Conversations I have with LGBTQ+ people of my generation about their time at school tend to expose depressingly similar experiences; negative language, intimidation by students, and unsupportive staff.

Section 28 was repealed during the month I started secondary school, however it cast a shadow over my time there and continues to do so today. Young queer people continue to be denied representation and respect, and incidents of homophobic and transphobic bullying can go unchecked where staff are unsure on how to help.

This is why the positive work being done by a host of campaigns and organisations – #LGBTed, LGBT History Month, Stonewall, Diversity Role Models and indeed School Diversity Week to name but a few – is so vital. The existence of these structures themselves seems to highlight the importance of collaboration when role-modelling for young people.

The term “role model” brings to mind the image of an individual who carries a huge weight of responsibility on their shoulders.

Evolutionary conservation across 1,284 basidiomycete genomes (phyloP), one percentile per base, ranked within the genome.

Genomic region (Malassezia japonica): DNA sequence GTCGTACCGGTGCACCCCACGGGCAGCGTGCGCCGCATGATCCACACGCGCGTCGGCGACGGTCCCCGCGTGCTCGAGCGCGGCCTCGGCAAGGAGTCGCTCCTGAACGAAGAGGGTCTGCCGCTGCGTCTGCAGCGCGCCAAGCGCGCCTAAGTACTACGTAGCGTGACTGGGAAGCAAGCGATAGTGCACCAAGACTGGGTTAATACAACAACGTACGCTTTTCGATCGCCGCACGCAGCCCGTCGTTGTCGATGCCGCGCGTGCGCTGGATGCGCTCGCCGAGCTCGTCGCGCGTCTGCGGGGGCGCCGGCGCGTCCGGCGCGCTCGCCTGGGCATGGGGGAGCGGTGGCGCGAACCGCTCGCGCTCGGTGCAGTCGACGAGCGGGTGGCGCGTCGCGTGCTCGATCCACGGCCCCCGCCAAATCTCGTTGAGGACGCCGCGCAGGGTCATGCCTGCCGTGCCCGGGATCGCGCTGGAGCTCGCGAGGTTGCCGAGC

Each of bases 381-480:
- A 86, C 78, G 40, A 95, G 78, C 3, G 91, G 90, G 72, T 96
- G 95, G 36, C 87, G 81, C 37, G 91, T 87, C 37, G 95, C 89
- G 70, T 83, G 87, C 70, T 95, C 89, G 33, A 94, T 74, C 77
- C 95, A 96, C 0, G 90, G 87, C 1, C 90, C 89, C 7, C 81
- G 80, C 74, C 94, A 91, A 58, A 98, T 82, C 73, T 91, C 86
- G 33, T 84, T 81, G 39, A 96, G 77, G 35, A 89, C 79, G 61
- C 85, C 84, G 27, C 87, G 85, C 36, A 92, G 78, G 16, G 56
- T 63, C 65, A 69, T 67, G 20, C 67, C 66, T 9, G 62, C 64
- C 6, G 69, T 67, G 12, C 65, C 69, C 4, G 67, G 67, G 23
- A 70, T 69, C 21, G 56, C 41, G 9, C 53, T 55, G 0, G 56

I believe coming out as gay at work has enabled me to support students more meaningfully, and to feel more confident, happy and authentic. But the most productive work has always been done not by me as an individual, but in collaboration with my fantastic colleagues.

Working with pastoral and teaching staff, we have established an LGBTQ+ group for students which is about to celebrate its first birthday. Collaborating with teacher allies, we have led assemblies where staff and students have spoken out on the importance of equality. I have worked with supportive colleagues to deliver training to staff who have gone on to promote solidarity, representation and diversity across the curriculum and beyond.

All told, I do believe that staff being open about their identities as queer teachers and allies can be hugely powerful, and I am aware that not all teachers work alongside colleagues who are as proactive as mine.

Yet I think that, where possible, the most powerful thing we can do is to think beyond what we can do as individuals, and establish teams of role models. In this way, we can do more for our students, and demonstrate, by the sheer force of numbers, the level of solidarity there can be for LGBTQ+ youth. This spirit of solidarity would have helped me so much when I was in a student in secondary school. I think it can – and will – help our young people in schools today.


Follow us on Twitter